The two gunmen passed, no shooting was heard and that was encouraging for us.   It was our turn then. We went with our shoulder bags slung on our right, and tried to walk as normally as possible; we just walked past the army post and thankfully they did not pull the trigger.  It was just in the space of a few minutes to pass the most dangerous test of my life.  When we reached safety, and anxiously waiting until the rest passed, quite relieved, as no one was shot.  After we had passed the danger of being shot, we went down to a rocky valley and sat around a water spring to eat some fried bread. On our way through this rocky valley, that was called ‘Mlakhurd’, it looked as though on both sides there were walls of rocks going up high until they kissed the pale blue morning sky.

As we thought we had gone past danger from the Iraqi side, along the way now we spread out leisurely; most of the gunmen were shooting at shrubs trees and rocks, as though they were testing their shooting prowess, and showing off.  One of the gunmen who was walking with me was Omar, from the nearby Khurmal town and one my cousin’s friends. He gave me his Kalashnikov and said, “You can have a go too”.  It was as if he wanted me not to feel left out from the shooting gang.   I shot a shrub on a rocky height on our right, but did not really care if I hit the target and nor did Omar.

For hours, we were going up and up with no end in sight.  It felt and looked like so many mountains thrust on top of each other.  I kept looking up, and hoping, that would be the last.  “No brother, you should not look up. There are many more mountains we have to climb”, my friend Omar kindly said.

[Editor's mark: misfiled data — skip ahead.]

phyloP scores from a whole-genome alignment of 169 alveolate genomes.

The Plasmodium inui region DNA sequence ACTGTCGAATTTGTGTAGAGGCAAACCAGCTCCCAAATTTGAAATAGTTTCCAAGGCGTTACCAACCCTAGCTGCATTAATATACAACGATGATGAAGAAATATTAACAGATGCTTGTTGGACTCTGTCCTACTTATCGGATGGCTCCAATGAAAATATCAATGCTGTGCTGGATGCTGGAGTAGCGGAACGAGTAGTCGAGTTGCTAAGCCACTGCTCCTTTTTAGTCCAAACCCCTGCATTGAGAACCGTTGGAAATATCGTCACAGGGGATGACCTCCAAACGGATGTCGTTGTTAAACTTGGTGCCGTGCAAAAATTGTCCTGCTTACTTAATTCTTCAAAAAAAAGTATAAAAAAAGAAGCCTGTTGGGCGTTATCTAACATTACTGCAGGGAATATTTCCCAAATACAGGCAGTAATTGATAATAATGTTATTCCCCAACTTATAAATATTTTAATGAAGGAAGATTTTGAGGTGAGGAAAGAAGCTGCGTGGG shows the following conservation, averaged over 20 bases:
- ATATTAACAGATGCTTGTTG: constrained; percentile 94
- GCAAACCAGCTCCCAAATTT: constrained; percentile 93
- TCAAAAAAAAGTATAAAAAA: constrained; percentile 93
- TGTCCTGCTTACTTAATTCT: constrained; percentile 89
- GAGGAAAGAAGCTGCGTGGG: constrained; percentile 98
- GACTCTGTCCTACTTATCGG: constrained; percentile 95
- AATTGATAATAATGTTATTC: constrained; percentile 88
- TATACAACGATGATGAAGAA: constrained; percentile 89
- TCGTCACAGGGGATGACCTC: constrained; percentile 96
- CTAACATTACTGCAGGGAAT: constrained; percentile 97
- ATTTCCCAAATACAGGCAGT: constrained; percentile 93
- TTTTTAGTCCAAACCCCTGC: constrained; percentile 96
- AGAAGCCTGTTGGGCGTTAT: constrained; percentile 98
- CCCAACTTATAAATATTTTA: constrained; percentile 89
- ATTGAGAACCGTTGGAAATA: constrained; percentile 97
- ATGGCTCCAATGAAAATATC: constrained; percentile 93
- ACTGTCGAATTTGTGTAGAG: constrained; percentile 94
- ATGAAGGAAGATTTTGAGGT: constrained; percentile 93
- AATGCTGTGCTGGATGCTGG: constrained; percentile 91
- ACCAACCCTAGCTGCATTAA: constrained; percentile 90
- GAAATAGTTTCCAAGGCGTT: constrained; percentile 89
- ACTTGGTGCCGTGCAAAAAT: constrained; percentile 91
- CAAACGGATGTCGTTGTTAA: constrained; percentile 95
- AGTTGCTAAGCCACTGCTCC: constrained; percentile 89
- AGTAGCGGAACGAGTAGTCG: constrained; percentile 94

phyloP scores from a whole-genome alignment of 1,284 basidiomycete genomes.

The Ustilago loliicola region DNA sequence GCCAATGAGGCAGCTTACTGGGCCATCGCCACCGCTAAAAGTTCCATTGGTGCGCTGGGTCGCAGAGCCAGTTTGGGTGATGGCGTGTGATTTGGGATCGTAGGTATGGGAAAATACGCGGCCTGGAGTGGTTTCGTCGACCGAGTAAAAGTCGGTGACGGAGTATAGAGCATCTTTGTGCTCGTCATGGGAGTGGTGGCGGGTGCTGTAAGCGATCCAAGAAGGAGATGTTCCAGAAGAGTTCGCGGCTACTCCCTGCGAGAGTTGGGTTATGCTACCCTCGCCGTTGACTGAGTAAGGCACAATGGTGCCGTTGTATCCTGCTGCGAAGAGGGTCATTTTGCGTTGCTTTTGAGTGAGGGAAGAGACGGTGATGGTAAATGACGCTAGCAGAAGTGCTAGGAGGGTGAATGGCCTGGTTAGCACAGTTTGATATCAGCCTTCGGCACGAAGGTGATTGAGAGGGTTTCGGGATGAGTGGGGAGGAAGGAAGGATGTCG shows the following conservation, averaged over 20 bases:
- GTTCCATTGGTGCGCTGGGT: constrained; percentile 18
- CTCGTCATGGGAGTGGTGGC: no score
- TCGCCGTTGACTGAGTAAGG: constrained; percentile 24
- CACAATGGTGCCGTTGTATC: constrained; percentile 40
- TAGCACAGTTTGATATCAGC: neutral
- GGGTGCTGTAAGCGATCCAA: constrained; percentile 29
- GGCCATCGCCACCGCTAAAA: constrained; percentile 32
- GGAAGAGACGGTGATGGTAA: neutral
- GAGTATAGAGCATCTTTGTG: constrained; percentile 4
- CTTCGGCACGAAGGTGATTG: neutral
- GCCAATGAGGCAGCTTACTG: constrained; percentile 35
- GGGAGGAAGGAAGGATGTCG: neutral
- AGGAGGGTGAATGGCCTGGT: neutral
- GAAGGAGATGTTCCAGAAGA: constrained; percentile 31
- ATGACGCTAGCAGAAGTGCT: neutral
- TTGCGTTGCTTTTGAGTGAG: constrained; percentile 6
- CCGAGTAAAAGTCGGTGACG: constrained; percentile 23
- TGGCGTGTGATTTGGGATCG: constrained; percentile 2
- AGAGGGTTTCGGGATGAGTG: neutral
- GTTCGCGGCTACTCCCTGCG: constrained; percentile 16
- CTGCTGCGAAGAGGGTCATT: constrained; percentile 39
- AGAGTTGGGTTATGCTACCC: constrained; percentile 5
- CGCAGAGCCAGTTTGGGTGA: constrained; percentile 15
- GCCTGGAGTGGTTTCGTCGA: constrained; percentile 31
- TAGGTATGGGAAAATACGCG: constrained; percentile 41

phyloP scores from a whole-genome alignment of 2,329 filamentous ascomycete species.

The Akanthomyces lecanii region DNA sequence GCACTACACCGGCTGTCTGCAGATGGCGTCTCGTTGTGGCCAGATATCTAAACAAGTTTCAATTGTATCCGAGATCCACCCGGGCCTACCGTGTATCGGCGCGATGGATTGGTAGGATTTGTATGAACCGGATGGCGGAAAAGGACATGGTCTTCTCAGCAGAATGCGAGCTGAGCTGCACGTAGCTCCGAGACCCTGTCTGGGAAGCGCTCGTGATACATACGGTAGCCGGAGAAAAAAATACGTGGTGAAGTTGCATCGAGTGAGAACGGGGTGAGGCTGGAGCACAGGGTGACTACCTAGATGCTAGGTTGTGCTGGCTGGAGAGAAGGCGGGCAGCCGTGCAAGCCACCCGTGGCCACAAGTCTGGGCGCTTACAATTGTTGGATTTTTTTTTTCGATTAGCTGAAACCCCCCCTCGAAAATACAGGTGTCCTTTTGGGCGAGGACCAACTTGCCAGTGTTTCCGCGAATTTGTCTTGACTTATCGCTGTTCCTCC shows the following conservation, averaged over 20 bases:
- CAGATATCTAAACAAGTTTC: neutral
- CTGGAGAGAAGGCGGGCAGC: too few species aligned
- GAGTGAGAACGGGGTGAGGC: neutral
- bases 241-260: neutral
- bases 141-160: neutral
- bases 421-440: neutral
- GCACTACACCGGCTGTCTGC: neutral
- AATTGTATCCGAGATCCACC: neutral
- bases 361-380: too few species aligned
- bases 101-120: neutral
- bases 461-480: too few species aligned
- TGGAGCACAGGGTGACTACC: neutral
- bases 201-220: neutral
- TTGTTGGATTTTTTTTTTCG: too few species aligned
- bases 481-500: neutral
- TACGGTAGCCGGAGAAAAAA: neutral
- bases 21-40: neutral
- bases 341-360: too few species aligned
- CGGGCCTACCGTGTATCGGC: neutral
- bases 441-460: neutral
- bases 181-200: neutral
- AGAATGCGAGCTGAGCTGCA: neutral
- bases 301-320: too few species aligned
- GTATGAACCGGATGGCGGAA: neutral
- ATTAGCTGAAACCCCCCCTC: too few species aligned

Someone in the group from further back called out , “No one should eat Ballaluk, that sweet berry”. He warned us not to eat too much, as it would dehydrate us and there would be no water spring until we reached the summit.  When we had almost reached the summit, there were Iranian troops in position for an ambush and ready to shoot us because they had heard the shooting and thought we belonged to the Iraqi forces. But  a few of us who got there first managed to let them know that we supposedly were their friends not foes.

As we were about to reach the summit at 11.20 am, I turned to my right to see my town Halabja which seemed as though covered with a hazy yellowish dust.

We were so exhausted and thirsty.  We all lay down under the shade of a few weeping willows and drank from the cool and sweet mountain water spring.   I turned to my left and, on one of the green peaks, despite the everyday bombing, shooting, and killing, a little partridge was carelessly singing…qaka ba qaka ba qakab qak It looked content and in the right mood, with the green patch and the refreshing breeze.

At the summit, we met Iranian republican guards who checked our passports and papers. They sent us to another group of gunmen on the other side of the Iranian border who gave us some bread and watermelon, and then sent us, in the back of a Toyota pickup car, to the little town of Marivan.

The Toyota pickup car drove off and for the first time we were covered with the thick dust of losing our dignity and pride, and then the life of asylum seekers in Exile began…

Ten years later, in 1992, I wrote:

The Little partridge:

I was climbing the mountains, when you were on the green summit,

I was drenched with sweating in mid June heat, when I saw you

And heard you singing, I confess,,,,,  I felt a sense of defeat.

As I was leaving, you were still there. I felt wretched, miserable, and sad

You did not care.

Oh, the little partridge, at the time, I did not make out your sweet song.

I did not know leaving the country and you, would last so long.

It is now ten years since; it took me so long to understand your warning message.

*Ballaluk: a grown wild shrub in summer with fruits like tender soft colourful beads, yellow, orange, red and black.  It has a bitter-sweet taste grown and is grown between mountain rocks. 

Yasin Mahmoud Aziz is from Halabja and lives in the UK.  He is the author of ‘Dum Dum Castle’ and two books in Kurdish and he is planning several more books. ‘A Few Days Life of Revolution in Halabja’ is due to be published in the coming months. Email: yasin2111@hotmail.com

There are no comments yet. Be the first and leave a response!

Leave a Reply

Wanting to leave an <em>phasis on your comment?

Trackback URL https://kurdistantribune.com/poetry-exile/trackback/